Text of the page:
Document Type


Degree Name



Oregon Health & Science University


The brainstem regulates core functions of the body, both at rest and in response to threat. The mechanism of this regulation is still under study, although core regulatory areas have been identified. The rostral ventromedial medulla (RVM) is a brainstem region that has been extensively studied in the context of somatosensory responsiveness and pain. Under different behavioral settings, neurons in the RVM can facilitate or inhibit the detection of tissue damage (nociception). The nociceptive modulation from the RVM is governed by two populations of neurons, the ON-cells and the OFF-cells. Firing of ON-cells increases sensitivity to stimuli and facilitates spinal reflexes, whereas OFF-cell activity decreases sensitivity and produces analgesia. The responses of ON- and OFF-cells to acute injury have been well studied, but the role of these RVM neurons in other behavioral contexts is less well understood. The first aim of this thesis is to contrast the contributions of ON- and OFF-cells during acute injury versus chronic pain. The second aim is to examine other modulatory roles of RVM neurons and how core regulatory functions overlap with pain modulation in the RVM. The RVM plays an important role in chronic pain, although the underlying neuronal contributions remain unclear. In acute pain, increased ON-cell activity drives hyperalgesia, and from that observation it has been hypothesized that ON-cells also maintain chronic pain. In a model of chronic inflammatory pain, an initial subcutaneous injection of an irritant into the hindpaw produced immediate increased responsiveness to stimulation (hyperalgesia). This acute hyperalgesia was blocked by inhibiting the ON-cells. Animals with irritant injections that were allowed to recover continued to display hyperalgesia in the days after the injection, and ON- and OFF-cells similarly showed increased sensitivity to stimulation. However, in a model of chronic inflammation, inhibition of ON-cells did not reverse the hyperalgesia, but actually exacerbated it. Thus ON-cells drive hyperalgesia in acute but not chronic injury. This finding reinforces the idea that chronic pain is not simply an extension of an acute injury. As ON- and OFF-cells can separately modulate acute and chronic pain, and their activity may also separately modulate other core regulatory functions associated with the RVM, such as respiration and heart rate. To examine how RVM neuronal activity intersected with respiration, I built a device for monitoring respiration during RVM manipulations. From this device, we find that RVM neurons concurrently modulate respiration and analgesia, such that opioid injection locally in the RVM depresses respiration and produces analgesia. However, these modulatory functions are separable, such that analgesia is possible without respiratory depression. Manipulations of ON-cell activity modulate respiration, whereas changes in OFF-cell activity were only associated with analgesia. The separate roles of ON- and OFF-cells in modulating pain and respiration open the possibility of developing potent, opioid-like painkillers that do not depress respiration. Collectively, these results show a separation of function between ON- and OFF-cells. ON-cells modulation core functions related to acute injury or threat, including somatosensory, respiratory, and cardiovascular responsiveness. Conversely, OFF-cell activity was specifically related to the inhibition of pain, such that decreased OFF-cell activity can be a mechanism of pain facilitation. A greater understanding of RVM physiology will aid in improved treatment of chronic pain states and the development of analgesic drugs with fewer side effects.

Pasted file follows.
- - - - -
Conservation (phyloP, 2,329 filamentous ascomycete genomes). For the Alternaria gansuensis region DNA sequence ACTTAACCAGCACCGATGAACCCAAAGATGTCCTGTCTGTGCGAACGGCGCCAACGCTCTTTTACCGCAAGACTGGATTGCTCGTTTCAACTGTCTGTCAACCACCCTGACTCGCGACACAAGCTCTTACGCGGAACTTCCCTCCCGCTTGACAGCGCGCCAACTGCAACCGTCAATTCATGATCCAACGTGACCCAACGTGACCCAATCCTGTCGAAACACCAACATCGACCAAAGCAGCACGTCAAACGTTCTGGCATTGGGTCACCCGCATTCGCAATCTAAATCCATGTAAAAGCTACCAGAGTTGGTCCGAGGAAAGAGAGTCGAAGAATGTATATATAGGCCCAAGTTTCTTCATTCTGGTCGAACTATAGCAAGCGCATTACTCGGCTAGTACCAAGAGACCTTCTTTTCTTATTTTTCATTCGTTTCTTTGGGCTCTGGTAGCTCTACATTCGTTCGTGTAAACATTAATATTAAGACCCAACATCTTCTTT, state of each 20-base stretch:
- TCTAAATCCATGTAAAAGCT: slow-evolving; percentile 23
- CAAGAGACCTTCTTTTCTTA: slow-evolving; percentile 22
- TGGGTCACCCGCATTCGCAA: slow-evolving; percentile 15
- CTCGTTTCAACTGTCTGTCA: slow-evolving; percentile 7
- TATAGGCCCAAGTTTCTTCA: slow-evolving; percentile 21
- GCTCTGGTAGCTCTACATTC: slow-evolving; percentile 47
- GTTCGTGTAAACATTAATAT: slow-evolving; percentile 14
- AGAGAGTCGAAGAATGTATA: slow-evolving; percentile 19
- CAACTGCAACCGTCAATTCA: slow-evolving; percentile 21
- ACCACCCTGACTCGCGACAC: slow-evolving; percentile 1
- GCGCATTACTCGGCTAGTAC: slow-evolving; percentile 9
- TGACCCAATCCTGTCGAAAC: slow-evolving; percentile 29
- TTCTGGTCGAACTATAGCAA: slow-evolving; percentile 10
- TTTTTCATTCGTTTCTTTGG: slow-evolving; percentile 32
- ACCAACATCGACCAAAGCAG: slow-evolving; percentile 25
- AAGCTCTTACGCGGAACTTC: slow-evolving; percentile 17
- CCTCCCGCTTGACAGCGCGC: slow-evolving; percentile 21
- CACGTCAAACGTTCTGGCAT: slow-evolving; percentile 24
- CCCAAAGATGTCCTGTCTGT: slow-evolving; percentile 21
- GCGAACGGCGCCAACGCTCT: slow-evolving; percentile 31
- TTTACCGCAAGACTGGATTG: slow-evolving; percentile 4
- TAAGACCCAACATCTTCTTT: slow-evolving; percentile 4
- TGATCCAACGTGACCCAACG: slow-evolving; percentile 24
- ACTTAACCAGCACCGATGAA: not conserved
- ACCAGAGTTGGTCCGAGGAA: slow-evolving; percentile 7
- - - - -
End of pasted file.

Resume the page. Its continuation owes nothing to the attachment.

Neuroscience Graduate Program


School of Medicine



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